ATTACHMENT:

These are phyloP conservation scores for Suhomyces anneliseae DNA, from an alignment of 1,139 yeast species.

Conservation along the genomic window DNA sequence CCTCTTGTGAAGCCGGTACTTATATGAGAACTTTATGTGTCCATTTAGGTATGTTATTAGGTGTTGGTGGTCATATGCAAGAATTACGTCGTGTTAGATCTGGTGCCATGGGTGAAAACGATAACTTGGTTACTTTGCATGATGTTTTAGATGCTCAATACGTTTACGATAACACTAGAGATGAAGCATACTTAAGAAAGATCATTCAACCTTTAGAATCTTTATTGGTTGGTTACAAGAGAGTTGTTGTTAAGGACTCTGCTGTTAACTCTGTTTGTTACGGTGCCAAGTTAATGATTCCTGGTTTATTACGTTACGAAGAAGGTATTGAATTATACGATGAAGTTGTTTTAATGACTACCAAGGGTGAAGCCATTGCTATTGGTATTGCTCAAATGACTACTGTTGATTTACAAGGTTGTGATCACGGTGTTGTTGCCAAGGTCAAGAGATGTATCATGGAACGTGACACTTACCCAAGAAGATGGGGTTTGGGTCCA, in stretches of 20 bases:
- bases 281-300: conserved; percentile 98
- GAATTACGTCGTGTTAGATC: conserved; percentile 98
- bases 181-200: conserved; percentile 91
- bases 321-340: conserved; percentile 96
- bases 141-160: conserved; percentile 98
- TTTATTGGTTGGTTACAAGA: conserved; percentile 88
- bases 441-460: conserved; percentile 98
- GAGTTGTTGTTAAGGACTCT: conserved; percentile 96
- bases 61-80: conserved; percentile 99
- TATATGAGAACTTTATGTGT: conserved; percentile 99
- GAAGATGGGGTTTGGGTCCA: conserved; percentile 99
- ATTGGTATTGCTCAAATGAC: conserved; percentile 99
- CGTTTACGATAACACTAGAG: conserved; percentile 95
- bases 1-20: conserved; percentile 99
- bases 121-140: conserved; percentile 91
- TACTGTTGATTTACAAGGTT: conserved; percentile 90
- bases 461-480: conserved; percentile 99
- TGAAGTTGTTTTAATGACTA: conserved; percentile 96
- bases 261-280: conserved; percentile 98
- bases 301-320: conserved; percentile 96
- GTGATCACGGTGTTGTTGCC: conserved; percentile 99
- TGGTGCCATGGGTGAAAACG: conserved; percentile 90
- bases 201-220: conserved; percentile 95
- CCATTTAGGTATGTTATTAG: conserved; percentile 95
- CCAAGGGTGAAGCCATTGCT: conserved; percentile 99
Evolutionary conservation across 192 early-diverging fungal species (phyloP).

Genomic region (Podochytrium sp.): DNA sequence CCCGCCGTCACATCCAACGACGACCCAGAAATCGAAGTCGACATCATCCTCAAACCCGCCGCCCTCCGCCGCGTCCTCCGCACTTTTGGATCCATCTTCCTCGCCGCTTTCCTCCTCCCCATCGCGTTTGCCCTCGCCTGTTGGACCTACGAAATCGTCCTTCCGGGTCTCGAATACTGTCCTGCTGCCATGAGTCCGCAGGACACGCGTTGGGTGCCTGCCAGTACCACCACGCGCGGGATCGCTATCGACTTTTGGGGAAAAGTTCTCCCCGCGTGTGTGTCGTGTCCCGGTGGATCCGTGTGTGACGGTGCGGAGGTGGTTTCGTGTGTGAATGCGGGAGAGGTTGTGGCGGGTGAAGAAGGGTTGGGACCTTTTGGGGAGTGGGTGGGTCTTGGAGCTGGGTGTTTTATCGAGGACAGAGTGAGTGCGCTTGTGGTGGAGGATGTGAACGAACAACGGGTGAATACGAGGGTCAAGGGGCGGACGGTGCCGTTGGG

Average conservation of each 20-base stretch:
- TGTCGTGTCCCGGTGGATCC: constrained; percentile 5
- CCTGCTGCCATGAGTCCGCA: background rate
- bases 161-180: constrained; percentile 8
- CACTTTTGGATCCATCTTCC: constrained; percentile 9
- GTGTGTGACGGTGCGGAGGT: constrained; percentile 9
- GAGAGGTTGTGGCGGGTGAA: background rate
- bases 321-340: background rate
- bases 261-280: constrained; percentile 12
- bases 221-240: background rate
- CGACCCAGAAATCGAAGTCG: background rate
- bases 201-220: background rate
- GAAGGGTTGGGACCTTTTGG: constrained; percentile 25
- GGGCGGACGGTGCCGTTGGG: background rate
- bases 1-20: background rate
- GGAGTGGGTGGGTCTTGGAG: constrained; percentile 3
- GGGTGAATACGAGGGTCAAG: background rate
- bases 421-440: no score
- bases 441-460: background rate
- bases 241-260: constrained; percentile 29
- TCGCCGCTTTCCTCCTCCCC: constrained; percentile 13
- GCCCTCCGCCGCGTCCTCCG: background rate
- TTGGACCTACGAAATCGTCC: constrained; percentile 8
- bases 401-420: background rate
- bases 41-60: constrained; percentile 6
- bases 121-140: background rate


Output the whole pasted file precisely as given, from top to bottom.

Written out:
These are phyloP conservation scores for Suhomyces anneliseae DNA, from an alignment of 1,139 yeast species.

Conservation along the genomic window DNA sequence CCTCTTGTGAAGCCGGTACTTATATGAGAACTTTATGTGTCCATTTAGGTATGTTATTAGGTGTTGGTGGTCATATGCAAGAATTACGTCGTGTTAGATCTGGTGCCATGGGTGAAAACGATAACTTGGTTACTTTGCATGATGTTTTAGATGCTCAATACGTTTACGATAACACTAGAGATGAAGCATACTTAAGAAAGATCATTCAACCTTTAGAATCTTTATTGGTTGGTTACAAGAGAGTTGTTGTTAAGGACTCTGCTGTTAACTCTGTTTGTTACGGTGCCAAGTTAATGATTCCTGGTTTATTACGTTACGAAGAAGGTATTGAATTATACGATGAAGTTGTTTTAATGACTACCAAGGGTGAAGCCATTGCTATTGGTATTGCTCAAATGACTACTGTTGATTTACAAGGTTGTGATCACGGTGTTGTTGCCAAGGTCAAGAGATGTATCATGGAACGTGACACTTACCCAAGAAGATGGGGTTTGGGTCCA, in stretches of 20 bases:
- bases 281-300: conserved; percentile 98
- GAATTACGTCGTGTTAGATC: conserved; percentile 98
- bases 181-200: conserved; percentile 91
- bases 321-340: conserved; percentile 96
- bases 141-160: conserved; percentile 98
- TTTATTGGTTGGTTACAAGA: conserved; percentile 88
- bases 441-460: conserved; percentile 98
- GAGTTGTTGTTAAGGACTCT: conserved; percentile 96
- bases 61-80: conserved; percentile 99
- TATATGAGAACTTTATGTGT: conserved; percentile 99
- GAAGATGGGGTTTGGGTCCA: conserved; percentile 99
- ATTGGTATTGCTCAAATGAC: conserved; percentile 99
- CGTTTACGATAACACTAGAG: conserved; percentile 95
- bases 1-20: conserved; percentile 99
- bases 121-140: conserved; percentile 91
- TACTGTTGATTTACAAGGTT: conserved; percentile 90
- bases 461-480: conserved; percentile 99
- TGAAGTTGTTTTAATGACTA: conserved; percentile 96
- bases 261-280: conserved; percentile 98
- bases 301-320: conserved; percentile 96
- GTGATCACGGTGTTGTTGCC: conserved; percentile 99
- TGGTGCCATGGGTGAAAACG: conserved; percentile 90
- bases 201-220: conserved; percentile 95
- CCATTTAGGTATGTTATTAG: conserved; percentile 95
- CCAAGGGTGAAGCCATTGCT: conserved; percentile 99
Evolutionary conservation across 192 early-diverging fungal species (phyloP).

Genomic region (Podochytrium sp.): DNA sequence CCCGCCGTCACATCCAACGACGACCCAGAAATCGAAGTCGACATCATCCTCAAACCCGCCGCCCTCCGCCGCGTCCTCCGCACTTTTGGATCCATCTTCCTCGCCGCTTTCCTCCTCCCCATCGCGTTTGCCCTCGCCTGTTGGACCTACGAAATCGTCCTTCCGGGTCTCGAATACTGTCCTGCTGCCATGAGTCCGCAGGACACGCGTTGGGTGCCTGCCAGTACCACCACGCGCGGGATCGCTATCGACTTTTGGGGAAAAGTTCTCCCCGCGTGTGTGTCGTGTCCCGGTGGATCCGTGTGTGACGGTGCGGAGGTGGTTTCGTGTGTGAATGCGGGAGAGGTTGTGGCGGGTGAAGAAGGGTTGGGACCTTTTGGGGAGTGGGTGGGTCTTGGAGCTGGGTGTTTTATCGAGGACAGAGTGAGTGCGCTTGTGGTGGAGGATGTGAACGAACAACGGGTGAATACGAGGGTCAAGGGGCGGACGGTGCCGTTGGG

Average conservation of each 20-base stretch:
- TGTCGTGTCCCGGTGGATCC: constrained; percentile 5
- CCTGCTGCCATGAGTCCGCA: background rate
- bases 161-180: constrained; percentile 8
- CACTTTTGGATCCATCTTCC: constrained; percentile 9
- GTGTGTGACGGTGCGGAGGT: constrained; percentile 9
- GAGAGGTTGTGGCGGGTGAA: background rate
- bases 321-340: background rate
- bases 261-280: constrained; percentile 12
- bases 221-240: background rate
- CGACCCAGAAATCGAAGTCG: background rate
- bases 201-220: background rate
- GAAGGGTTGGGACCTTTTGG: constrained; percentile 25
- GGGCGGACGGTGCCGTTGGG: background rate
- bases 1-20: background rate
- GGAGTGGGTGGGTCTTGGAG: constrained; percentile 3
- GGGTGAATACGAGGGTCAAG: background rate
- bases 421-440: no score
- bases 441-460: background rate
- bases 241-260: constrained; percentile 29
- TCGCCGCTTTCCTCCTCCCC: constrained; percentile 13
- GCCCTCCGCCGCGTCCTCCG: background rate
- TTGGACCTACGAAATCGTCC: constrained; percentile 8
- bases 401-420: background rate
- bases 41-60: constrained; percentile 6
- bases 121-140: background rate